I asked Ryan if he had entertained dreams of being a professional musician. He responded he never had much of a desire to live full time the rock-star life of a professional accordion player. “I'm actually much more of a home body and love to make dinner for friends or spend time reading and listening to music. Weekends away, delayed flights, carrying an accordion on my back...they are part of my passion, and it paid the bills, and it allowed me to share my culture with others....but it would not be my vocation to play professionally. I rather enjoy teaching, though, and have had great success with my music students at various competitions.” I asked Ryan if he taught lessons regularly. He said he seldom teaches the accordion, and that is has been hard, particularly since joining the Society, to meet with students on a regular basis.

He does teach, however, the tin whistle and he has at present two what he describes as BRILLIANT students, Michael and Brian English. “They came to me last summer (2004) wanting lessons and, sad to say, they were in pretty sorry shape. Loving a challenge, I took them as students and made them commit to practice. After several weeks of teaching them, Mike and Brian came in one day. Looking dejected, Brian gave me a forlorn stare and said, "Ryan, nobody knows me. I've got to be out there, man! I've got to be living the life." This out of the mouth of a then ten-year old. Almost one year later, Michael won the 15-18 Tin Whistle competition at the Fleadh in St Louis and his little brother, Brian, took 2nd place in the under-12 competition! They've made great strides both as musicians and as young men and it has been my great honor and joy to teach them.”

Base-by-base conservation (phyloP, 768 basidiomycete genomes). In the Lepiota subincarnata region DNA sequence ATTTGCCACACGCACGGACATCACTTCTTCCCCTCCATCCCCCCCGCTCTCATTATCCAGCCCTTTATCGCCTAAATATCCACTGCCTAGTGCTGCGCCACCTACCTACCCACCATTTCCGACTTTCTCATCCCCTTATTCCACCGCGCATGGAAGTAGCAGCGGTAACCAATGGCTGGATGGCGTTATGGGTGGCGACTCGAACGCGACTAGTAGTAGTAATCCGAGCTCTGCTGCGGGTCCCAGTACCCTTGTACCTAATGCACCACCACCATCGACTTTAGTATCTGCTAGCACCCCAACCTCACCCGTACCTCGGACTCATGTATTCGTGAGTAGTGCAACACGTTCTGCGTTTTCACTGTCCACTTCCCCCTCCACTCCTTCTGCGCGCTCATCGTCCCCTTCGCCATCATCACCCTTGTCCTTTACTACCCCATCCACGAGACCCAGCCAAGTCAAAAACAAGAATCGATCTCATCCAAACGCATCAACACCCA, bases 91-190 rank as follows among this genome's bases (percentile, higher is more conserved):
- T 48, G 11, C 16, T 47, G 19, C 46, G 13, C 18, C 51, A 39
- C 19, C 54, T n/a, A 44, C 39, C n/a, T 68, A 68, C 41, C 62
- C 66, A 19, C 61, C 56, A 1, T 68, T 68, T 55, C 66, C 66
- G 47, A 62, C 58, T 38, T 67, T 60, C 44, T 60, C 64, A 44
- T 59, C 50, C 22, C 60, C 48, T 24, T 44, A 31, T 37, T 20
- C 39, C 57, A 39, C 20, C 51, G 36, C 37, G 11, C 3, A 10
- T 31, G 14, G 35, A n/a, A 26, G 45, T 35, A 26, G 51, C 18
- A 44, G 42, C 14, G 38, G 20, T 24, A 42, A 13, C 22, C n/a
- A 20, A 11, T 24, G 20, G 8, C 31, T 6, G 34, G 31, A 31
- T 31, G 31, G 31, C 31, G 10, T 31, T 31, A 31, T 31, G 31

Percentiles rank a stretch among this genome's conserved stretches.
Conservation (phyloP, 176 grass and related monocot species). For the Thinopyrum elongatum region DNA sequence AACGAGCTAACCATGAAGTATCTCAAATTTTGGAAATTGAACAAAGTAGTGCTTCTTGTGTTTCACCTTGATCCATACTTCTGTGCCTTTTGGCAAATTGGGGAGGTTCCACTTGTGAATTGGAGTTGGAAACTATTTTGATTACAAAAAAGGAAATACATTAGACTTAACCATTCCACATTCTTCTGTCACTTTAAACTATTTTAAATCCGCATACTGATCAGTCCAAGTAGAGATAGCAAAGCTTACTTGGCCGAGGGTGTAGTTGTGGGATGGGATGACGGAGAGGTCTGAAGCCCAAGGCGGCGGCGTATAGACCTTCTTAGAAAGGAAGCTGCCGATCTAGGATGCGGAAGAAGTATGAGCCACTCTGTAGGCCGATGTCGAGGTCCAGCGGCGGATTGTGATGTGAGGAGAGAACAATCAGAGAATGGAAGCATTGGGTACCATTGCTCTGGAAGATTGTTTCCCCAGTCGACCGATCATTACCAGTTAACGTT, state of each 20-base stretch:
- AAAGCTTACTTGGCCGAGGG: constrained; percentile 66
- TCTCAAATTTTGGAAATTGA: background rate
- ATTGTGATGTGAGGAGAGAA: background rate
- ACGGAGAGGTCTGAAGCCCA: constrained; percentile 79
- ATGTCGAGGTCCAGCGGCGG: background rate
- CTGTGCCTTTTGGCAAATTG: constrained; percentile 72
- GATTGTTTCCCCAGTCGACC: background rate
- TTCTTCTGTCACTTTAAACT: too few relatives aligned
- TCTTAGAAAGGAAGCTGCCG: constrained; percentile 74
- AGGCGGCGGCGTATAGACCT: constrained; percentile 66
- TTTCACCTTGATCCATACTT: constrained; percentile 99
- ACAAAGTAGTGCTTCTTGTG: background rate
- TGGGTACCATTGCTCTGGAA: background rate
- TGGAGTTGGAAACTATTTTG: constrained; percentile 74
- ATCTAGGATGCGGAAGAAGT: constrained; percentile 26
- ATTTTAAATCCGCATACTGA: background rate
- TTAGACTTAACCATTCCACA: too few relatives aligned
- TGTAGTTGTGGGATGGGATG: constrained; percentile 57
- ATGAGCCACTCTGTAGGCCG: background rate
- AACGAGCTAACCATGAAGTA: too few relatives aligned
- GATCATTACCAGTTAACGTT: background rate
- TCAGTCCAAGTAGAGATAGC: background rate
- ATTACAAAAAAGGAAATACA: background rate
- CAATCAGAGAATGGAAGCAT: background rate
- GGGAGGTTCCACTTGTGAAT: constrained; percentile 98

Ryan has taught for a number of years, but says it is hard to maintain close contact with all of his students - changing schedules, college, sports, etc., made it difficult. With Mike and Brian, however, Ryan does "phone lessons" every week so that they keep up on their material and, whenever possible, he has lessons with them in Cleveland or they come up to Detroit to see him. Sounds like they are true fans of their teacher!

I asked Ryan what it was that attracted him to this particular instrument and to Irish music. “What I loved about music - celebrating my heritage and helping to free people to dance - is the same thing I loved about my faith. So it came as little surprise to many when I announced in 2004 that I'd be entering the Society of Jesus. On August 21st I celebrated my one-year anniversary and I can't say that I've ever been happier.